Traditional large flowered rhododendron hybrids have all the glamour of a lost world, just like the one immortalised in Downton Abbey. They are dramatic, colourful and exciting – definitely “drama queens”. Surely with such qualities they are going to be challenging to grow. Not so, they are really very easy and satisfying in the garden.
Two of my favourites come from a group of hybrids produced since the second world war called the Walloper Hybrids. These stem from rhododendrons that were taken to a safe haven in the USA during the war to ensure they survived. The city of Southampton was being heavily bombed and one of the best collections of new hybrids was riskily housed in the garden of Townhill Park, the home of Lord Swathling.
Lord Swathling’s talented gardener, Fred Rose, had an uncanny knack of creating exciting new varieties. Lionel de Rothschild had tried to lure him away to his rhododendron collection at Exbury on many occasions but with no luck! The 1939 seedlings were taken to a cluster of rhododendron breeders in the USA. The unnamed hybrids were split out between them and they awaited the results.
When they flowered the resulting hybrids were all they promised and inspired the American breeders to great things A new group of really large, early flowering hybrids was eventually created and were dubbed the “walloper” group because of their great size.
One of the results of crossing Rose's original hybrids with newer ones is a fabulous plant bred in 1981 called Horizon Monarch. It hales from the US and has the most dramatic, plump, rich pink buds which open surprisingly to a large, traditionally shaped flower truss of a wonderful translucent yellow. It is always a favourite with the public and usually plays a starring role in rhododendron displays at Chelsea Flower Show.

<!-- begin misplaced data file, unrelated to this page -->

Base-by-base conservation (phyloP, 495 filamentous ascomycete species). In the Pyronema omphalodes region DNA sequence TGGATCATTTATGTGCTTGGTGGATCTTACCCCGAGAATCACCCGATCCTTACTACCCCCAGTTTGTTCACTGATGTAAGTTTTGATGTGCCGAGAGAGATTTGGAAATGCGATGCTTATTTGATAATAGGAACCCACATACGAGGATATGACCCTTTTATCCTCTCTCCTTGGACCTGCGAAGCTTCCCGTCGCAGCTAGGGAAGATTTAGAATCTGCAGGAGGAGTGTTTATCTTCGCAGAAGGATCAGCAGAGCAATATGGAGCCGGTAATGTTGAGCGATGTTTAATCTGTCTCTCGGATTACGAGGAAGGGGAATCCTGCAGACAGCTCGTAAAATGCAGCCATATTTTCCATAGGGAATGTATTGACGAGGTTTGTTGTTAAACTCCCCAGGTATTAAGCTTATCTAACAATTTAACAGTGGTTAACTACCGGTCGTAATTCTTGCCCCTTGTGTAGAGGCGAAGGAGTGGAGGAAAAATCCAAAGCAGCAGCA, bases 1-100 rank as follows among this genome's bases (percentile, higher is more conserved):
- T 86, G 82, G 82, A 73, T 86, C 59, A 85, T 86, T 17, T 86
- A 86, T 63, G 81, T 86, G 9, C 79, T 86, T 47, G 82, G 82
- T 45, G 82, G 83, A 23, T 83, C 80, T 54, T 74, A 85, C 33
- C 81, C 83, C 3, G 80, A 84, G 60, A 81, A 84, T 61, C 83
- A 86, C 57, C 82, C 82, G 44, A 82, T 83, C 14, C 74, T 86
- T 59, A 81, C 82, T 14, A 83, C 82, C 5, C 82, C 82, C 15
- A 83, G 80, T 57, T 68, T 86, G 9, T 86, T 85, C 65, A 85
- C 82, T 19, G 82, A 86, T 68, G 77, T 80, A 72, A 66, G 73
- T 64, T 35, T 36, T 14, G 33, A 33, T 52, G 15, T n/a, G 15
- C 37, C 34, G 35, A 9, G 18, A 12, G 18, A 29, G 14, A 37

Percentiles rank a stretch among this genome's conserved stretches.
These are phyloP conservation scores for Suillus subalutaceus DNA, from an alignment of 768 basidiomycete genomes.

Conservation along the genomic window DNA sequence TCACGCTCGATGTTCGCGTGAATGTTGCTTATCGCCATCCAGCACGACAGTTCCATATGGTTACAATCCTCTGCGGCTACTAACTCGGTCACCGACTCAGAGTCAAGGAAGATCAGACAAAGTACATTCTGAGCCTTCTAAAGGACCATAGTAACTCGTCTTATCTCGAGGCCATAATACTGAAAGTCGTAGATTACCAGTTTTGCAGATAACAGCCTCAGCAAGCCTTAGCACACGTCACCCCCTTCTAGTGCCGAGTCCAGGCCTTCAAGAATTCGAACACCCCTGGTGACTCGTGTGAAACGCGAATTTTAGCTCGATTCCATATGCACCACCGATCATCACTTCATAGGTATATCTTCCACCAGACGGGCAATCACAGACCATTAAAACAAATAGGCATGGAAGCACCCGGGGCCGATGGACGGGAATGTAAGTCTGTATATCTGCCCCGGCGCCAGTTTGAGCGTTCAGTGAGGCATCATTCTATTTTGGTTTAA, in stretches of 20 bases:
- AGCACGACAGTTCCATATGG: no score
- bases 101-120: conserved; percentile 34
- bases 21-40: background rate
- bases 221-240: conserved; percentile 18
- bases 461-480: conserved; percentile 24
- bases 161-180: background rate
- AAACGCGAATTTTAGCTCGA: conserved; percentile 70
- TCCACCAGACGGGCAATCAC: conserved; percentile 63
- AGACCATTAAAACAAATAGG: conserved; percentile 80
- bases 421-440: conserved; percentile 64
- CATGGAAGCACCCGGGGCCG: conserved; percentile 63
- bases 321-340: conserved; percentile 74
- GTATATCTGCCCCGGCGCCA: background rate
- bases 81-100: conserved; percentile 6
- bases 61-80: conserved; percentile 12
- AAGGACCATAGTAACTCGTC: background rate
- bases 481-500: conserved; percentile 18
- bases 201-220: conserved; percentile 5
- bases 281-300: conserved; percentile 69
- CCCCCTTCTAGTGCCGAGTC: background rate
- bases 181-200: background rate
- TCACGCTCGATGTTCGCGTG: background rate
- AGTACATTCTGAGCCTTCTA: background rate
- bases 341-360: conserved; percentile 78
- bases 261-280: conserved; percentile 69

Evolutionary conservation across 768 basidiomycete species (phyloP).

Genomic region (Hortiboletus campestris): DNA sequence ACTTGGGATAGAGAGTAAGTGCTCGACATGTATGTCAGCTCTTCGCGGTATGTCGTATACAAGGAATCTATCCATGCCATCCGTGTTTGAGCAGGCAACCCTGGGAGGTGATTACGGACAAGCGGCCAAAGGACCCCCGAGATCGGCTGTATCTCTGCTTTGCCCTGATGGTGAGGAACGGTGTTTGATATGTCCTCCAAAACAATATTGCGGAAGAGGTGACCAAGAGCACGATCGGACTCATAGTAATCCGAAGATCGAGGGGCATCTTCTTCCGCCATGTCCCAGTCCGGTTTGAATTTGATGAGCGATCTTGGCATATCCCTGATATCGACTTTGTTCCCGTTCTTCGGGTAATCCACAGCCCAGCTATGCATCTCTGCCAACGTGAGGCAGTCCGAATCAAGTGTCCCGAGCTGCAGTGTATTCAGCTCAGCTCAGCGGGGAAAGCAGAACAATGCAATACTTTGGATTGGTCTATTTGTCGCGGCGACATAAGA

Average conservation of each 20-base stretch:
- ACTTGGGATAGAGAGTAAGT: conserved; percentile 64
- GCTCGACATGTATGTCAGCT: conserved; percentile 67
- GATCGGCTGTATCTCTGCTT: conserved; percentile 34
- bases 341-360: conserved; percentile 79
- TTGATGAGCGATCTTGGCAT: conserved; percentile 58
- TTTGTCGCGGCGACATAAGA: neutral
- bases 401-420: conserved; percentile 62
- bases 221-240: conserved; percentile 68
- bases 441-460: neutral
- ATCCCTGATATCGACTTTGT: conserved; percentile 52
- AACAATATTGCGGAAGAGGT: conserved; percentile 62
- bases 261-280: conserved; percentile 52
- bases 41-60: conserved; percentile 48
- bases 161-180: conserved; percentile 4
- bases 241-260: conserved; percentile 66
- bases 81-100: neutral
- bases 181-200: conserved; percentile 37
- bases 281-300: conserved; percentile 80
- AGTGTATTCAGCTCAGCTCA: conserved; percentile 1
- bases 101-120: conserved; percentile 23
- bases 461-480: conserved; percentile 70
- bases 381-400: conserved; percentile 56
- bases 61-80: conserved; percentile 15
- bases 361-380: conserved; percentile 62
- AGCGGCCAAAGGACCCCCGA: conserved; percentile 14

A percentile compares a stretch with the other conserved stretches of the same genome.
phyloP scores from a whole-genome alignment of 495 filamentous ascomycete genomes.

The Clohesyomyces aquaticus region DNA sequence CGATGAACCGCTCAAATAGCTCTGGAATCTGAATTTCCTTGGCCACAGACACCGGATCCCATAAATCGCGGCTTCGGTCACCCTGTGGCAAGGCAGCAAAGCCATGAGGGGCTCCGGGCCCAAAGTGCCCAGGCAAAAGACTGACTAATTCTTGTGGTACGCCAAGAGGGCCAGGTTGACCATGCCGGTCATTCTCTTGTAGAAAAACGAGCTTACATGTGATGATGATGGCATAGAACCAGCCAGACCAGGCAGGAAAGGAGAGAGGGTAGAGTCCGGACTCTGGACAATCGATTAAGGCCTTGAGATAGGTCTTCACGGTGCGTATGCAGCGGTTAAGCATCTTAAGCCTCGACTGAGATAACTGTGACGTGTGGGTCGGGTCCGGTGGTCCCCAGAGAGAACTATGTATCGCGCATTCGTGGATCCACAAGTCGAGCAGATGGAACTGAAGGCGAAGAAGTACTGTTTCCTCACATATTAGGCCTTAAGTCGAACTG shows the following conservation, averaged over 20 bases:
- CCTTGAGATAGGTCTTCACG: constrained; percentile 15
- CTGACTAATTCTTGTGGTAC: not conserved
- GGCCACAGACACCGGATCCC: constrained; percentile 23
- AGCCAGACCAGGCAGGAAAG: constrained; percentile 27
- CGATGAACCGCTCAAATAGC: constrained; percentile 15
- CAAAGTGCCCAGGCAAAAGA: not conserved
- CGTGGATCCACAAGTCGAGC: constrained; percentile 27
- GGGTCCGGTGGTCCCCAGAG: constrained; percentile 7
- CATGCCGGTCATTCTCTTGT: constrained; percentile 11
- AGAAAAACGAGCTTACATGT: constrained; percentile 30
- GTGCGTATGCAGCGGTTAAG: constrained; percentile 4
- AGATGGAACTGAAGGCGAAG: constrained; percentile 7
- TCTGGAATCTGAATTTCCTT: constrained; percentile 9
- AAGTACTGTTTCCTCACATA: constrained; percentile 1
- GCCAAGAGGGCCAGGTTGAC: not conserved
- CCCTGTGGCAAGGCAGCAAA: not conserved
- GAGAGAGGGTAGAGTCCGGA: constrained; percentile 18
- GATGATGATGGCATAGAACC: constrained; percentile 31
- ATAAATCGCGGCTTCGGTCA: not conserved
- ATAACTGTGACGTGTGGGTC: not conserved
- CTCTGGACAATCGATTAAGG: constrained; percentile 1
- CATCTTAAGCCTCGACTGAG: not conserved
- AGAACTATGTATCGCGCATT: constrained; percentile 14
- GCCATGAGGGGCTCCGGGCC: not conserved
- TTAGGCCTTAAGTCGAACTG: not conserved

This and Markeeta’s Prize are real favourites of mine. Markeeta’s Prize is a lovely bushy shape, great for filling space and covering the ground, low maintenance and don’t need pruning. The flowers are a bright hot, really vibrant red and hold this fabulous colour even when fully open. It, like Horizon Monarch, is fabulous in a pot (see here for how to plant in pots) or is equally as effective in larger borders in shady areas of the garden.
Will’s Tip: Pinch out the old flowers on both varieties when they have gone over and for every one you pinch out you will have 3 or 4 fabulous flowers next year.
To top off the attractions of these two fabulous varieties they are two of the earliest large flowered rhododendrons to burst into flower in early May. They really will add a big splash of drama to your garden.